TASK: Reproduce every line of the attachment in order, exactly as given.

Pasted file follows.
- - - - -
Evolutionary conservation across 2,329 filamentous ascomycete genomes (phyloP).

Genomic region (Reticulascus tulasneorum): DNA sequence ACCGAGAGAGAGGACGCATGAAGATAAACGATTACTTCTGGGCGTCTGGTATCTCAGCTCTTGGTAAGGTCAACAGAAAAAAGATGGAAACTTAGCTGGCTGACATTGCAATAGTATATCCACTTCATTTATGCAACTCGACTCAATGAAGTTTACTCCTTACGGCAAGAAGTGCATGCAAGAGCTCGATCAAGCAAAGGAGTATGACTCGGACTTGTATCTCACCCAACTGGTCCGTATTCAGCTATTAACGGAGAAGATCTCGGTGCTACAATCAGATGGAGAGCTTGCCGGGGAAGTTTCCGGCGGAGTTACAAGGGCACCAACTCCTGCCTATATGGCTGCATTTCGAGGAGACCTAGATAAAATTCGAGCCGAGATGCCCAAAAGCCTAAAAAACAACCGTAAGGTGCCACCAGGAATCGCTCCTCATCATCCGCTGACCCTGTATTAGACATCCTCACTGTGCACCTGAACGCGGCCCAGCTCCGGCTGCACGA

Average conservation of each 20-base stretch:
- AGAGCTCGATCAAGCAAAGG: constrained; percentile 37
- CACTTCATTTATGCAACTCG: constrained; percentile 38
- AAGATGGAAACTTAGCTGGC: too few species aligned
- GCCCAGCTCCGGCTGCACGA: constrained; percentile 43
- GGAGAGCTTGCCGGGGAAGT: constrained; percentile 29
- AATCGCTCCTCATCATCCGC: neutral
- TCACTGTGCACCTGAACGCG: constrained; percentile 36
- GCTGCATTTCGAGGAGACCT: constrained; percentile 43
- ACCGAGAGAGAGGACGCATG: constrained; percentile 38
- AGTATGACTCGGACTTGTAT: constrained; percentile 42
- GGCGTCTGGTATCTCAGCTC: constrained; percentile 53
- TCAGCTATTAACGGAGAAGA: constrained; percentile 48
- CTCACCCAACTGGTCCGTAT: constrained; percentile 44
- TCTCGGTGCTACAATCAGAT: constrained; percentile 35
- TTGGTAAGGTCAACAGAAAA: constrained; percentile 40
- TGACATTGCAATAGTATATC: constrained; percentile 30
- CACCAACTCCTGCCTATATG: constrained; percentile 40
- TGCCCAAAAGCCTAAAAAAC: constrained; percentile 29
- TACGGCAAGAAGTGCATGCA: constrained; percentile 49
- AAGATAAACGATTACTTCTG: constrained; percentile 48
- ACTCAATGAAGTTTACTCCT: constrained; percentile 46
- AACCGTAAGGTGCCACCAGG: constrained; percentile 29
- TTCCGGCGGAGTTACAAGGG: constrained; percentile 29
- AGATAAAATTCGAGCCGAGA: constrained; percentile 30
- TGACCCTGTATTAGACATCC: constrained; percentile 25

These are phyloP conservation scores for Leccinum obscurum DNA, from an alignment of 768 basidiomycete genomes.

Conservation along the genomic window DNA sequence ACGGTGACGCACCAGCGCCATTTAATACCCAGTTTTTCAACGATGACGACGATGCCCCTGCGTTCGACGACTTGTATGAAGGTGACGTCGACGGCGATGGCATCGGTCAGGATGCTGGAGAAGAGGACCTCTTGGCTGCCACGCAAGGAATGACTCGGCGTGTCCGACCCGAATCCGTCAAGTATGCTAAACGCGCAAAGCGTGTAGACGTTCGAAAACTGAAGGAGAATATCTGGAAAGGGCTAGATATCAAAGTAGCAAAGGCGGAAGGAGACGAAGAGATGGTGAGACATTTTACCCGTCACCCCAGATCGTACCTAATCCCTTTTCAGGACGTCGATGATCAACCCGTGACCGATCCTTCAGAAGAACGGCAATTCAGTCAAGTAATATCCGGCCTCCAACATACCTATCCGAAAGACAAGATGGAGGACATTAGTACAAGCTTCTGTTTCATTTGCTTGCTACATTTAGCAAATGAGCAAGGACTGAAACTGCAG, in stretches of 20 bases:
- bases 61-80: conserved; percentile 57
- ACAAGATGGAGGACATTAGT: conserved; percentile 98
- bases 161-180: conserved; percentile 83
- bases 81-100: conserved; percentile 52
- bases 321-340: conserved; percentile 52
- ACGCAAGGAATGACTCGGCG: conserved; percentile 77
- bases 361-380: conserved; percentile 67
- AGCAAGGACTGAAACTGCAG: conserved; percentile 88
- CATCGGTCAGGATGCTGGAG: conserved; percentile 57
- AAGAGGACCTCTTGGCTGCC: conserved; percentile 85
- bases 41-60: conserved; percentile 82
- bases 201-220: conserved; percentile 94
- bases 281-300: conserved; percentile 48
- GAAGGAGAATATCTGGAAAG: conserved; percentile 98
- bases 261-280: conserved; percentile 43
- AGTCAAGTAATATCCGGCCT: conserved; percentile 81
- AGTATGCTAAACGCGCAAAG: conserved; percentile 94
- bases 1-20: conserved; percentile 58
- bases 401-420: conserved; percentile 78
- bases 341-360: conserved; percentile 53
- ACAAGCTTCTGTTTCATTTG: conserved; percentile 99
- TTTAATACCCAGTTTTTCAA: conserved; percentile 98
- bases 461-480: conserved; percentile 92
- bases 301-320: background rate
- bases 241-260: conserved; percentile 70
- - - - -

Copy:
Evolutionary conservation across 2,329 filamentous ascomycete genomes (phyloP).

Genomic region (Reticulascus tulasneorum): DNA sequence ACCGAGAGAGAGGACGCATGAAGATAAACGATTACTTCTGGGCGTCTGGTATCTCAGCTCTTGGTAAGGTCAACAGAAAAAAGATGGAAACTTAGCTGGCTGACATTGCAATAGTATATCCACTTCATTTATGCAACTCGACTCAATGAAGTTTACTCCTTACGGCAAGAAGTGCATGCAAGAGCTCGATCAAGCAAAGGAGTATGACTCGGACTTGTATCTCACCCAACTGGTCCGTATTCAGCTATTAACGGAGAAGATCTCGGTGCTACAATCAGATGGAGAGCTTGCCGGGGAAGTTTCCGGCGGAGTTACAAGGGCACCAACTCCTGCCTATATGGCTGCATTTCGAGGAGACCTAGATAAAATTCGAGCCGAGATGCCCAAAAGCCTAAAAAACAACCGTAAGGTGCCACCAGGAATCGCTCCTCATCATCCGCTGACCCTGTATTAGACATCCTCACTGTGCACCTGAACGCGGCCCAGCTCCGGCTGCACGA

Average conservation of each 20-base stretch:
- AGAGCTCGATCAAGCAAAGG: constrained; percentile 37
- CACTTCATTTATGCAACTCG: constrained; percentile 38
- AAGATGGAAACTTAGCTGGC: too few species aligned
- GCCCAGCTCCGGCTGCACGA: constrained; percentile 43
- GGAGAGCTTGCCGGGGAAGT: constrained; percentile 29
- AATCGCTCCTCATCATCCGC: neutral
- TCACTGTGCACCTGAACGCG: constrained; percentile 36
- GCTGCATTTCGAGGAGACCT: constrained; percentile 43
- ACCGAGAGAGAGGACGCATG: constrained; percentile 38
- AGTATGACTCGGACTTGTAT: constrained; percentile 42
- GGCGTCTGGTATCTCAGCTC: constrained; percentile 53
- TCAGCTATTAACGGAGAAGA: constrained; percentile 48
- CTCACCCAACTGGTCCGTAT: constrained; percentile 44
- TCTCGGTGCTACAATCAGAT: constrained; percentile 35
- TTGGTAAGGTCAACAGAAAA: constrained; percentile 40
- TGACATTGCAATAGTATATC: constrained; percentile 30
- CACCAACTCCTGCCTATATG: constrained; percentile 40
- TGCCCAAAAGCCTAAAAAAC: constrained; percentile 29
- TACGGCAAGAAGTGCATGCA: constrained; percentile 49
- AAGATAAACGATTACTTCTG: constrained; percentile 48
- ACTCAATGAAGTTTACTCCT: constrained; percentile 46
- AACCGTAAGGTGCCACCAGG: constrained; percentile 29
- TTCCGGCGGAGTTACAAGGG: constrained; percentile 29
- AGATAAAATTCGAGCCGAGA: constrained; percentile 30
- TGACCCTGTATTAGACATCC: constrained; percentile 25

These are phyloP conservation scores for Leccinum obscurum DNA, from an alignment of 768 basidiomycete genomes.

Conservation along the genomic window DNA sequence ACGGTGACGCACCAGCGCCATTTAATACCCAGTTTTTCAACGATGACGACGATGCCCCTGCGTTCGACGACTTGTATGAAGGTGACGTCGACGGCGATGGCATCGGTCAGGATGCTGGAGAAGAGGACCTCTTGGCTGCCACGCAAGGAATGACTCGGCGTGTCCGACCCGAATCCGTCAAGTATGCTAAACGCGCAAAGCGTGTAGACGTTCGAAAACTGAAGGAGAATATCTGGAAAGGGCTAGATATCAAAGTAGCAAAGGCGGAAGGAGACGAAGAGATGGTGAGACATTTTACCCGTCACCCCAGATCGTACCTAATCCCTTTTCAGGACGTCGATGATCAACCCGTGACCGATCCTTCAGAAGAACGGCAATTCAGTCAAGTAATATCCGGCCTCCAACATACCTATCCGAAAGACAAGATGGAGGACATTAGTACAAGCTTCTGTTTCATTTGCTTGCTACATTTAGCAAATGAGCAAGGACTGAAACTGCAG, in stretches of 20 bases:
- bases 61-80: conserved; percentile 57
- ACAAGATGGAGGACATTAGT: conserved; percentile 98
- bases 161-180: conserved; percentile 83
- bases 81-100: conserved; percentile 52
- bases 321-340: conserved; percentile 52
- ACGCAAGGAATGACTCGGCG: conserved; percentile 77
- bases 361-380: conserved; percentile 67
- AGCAAGGACTGAAACTGCAG: conserved; percentile 88
- CATCGGTCAGGATGCTGGAG: conserved; percentile 57
- AAGAGGACCTCTTGGCTGCC: conserved; percentile 85
- bases 41-60: conserved; percentile 82
- bases 201-220: conserved; percentile 94
- bases 281-300: conserved; percentile 48
- GAAGGAGAATATCTGGAAAG: conserved; percentile 98
- bases 261-280: conserved; percentile 43
- AGTCAAGTAATATCCGGCCT: conserved; percentile 81
- AGTATGCTAAACGCGCAAAG: conserved; percentile 94
- bases 1-20: conserved; percentile 58
- bases 401-420: conserved; percentile 78
- bases 341-360: conserved; percentile 53
- ACAAGCTTCTGTTTCATTTG: conserved; percentile 99
- TTTAATACCCAGTTTTTCAA: conserved; percentile 98
- bases 461-480: conserved; percentile 92
- bases 301-320: background rate
- bases 241-260: conserved; percentile 70